The Awakening Movement vs. the Islamic State

If Jordan or any other member of the coalition decides to support the Sunni tribes to help in the fight against the IS it would be beneficial for two reasons. First, this approach has been done before and was successful, as seen in the experience of the “Awakening Groups.” Within the framework provided by America`s “Sons of Iraq” program, Awakening Groups were coalitions between tribal Sheiks and Iraqi military officers united to maintain security in their communities and were sponsored by the U.S military . Second, tribes provide a definition of identity that challenges the IS’ attempts to impose its own sectarian views on everyone . However, the first approach was successful and achieved because the U.S was in control and in charge back in 2006, when Al-Qaeda alienated the population. The U.S had committed to offering a surge of troops, and the Iraqi government promised millions of dollars in reconstruction of Sunni areas. However today, with the withdrawal of U.S soldiers, the Iraqi government should be in control, and so in order not to cause interference, if it could be done, the Iraqi government should collaborate and cooperate with the Sunni tribes. Now that Abadi has gained some sort of trust from the Sunnis this is his chance to prove to them that they too play a role and if they were to fight alongside the Iraqi Army it will consist of Iraqis and not Shiites, Sunnis or Kurds.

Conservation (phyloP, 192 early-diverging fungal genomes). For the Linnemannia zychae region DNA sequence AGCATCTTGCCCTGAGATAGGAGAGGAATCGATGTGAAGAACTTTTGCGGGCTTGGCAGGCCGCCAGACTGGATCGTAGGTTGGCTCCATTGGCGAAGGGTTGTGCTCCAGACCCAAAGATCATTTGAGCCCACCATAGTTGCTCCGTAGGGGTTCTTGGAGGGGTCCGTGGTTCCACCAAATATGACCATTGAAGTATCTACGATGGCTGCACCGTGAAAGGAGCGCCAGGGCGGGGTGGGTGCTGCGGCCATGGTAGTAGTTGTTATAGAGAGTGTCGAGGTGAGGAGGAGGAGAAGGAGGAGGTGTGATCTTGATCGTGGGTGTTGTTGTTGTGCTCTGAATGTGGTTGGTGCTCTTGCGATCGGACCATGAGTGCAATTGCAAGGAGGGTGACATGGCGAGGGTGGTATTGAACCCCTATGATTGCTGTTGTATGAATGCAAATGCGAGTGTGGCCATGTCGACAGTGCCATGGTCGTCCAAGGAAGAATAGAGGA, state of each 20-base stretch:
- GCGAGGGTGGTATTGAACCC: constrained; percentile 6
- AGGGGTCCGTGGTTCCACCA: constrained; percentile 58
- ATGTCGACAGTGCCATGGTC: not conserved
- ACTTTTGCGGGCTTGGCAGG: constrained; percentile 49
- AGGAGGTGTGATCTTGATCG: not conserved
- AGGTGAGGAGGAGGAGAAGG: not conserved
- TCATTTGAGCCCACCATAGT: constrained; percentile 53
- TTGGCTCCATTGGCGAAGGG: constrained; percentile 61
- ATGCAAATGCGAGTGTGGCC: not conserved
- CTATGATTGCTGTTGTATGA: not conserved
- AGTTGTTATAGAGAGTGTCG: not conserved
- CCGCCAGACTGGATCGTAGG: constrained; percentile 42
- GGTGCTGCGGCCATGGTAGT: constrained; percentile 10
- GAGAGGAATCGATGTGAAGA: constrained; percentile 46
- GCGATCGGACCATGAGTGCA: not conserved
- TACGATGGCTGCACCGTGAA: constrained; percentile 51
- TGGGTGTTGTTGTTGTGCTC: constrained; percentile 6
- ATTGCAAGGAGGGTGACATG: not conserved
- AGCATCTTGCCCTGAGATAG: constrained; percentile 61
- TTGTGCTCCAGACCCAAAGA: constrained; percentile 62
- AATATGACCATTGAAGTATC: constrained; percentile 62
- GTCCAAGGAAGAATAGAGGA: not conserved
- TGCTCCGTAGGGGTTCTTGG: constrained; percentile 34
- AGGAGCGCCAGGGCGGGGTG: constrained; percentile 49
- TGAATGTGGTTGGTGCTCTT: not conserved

Supporting these tribes is beneficial for both the U.S-led coalition and Iraq. Both forces have the self-interest and potential numbers to challenge the IS. Strengthening these allies with minimal U.S presence will not only improve the effectiveness of the air campaign but also empower the only force with real motivation to defeat the IS . However, in principle, reconciliation between the Shiites and the Sunnis should be the first step because if reconciliation is in effect the real fight against IS should fall through. But, it is less than likely for either the Sunni or the Shiites to work together. Nevertheless, what could be a high possibility is someone to work as a mediator. Jordan would be eligible since it is now involved and has good relations with both the Sunni tribes and the Iraqi government and in addition, the United States. Jordan has acted as a mediator before and King Abdullah can help with the reconciliation process between the Shiites and Sunnis. As a descendent of Prophet Mohammad, King Abdullah has the credibility however, he needs to find partners to help him play the role of mediator, who are as credible as he is. Jordan can help quicken the pace in supporting and aiding the Sunni tribes and it can even try and encourage the Sunni tribes to work alongside the Iraqi Army. Finding the right leader who can assemble some Sunni tribes to work alongside the Iraqi Army and the U.S could strengthen and accelerate the fight against the IS. But the question is who could that be? It needs to be a leader of a tribe that is bigger in number, who is against the IS and has a strong stable leader.

The complete report with footnotes you can read at pdf.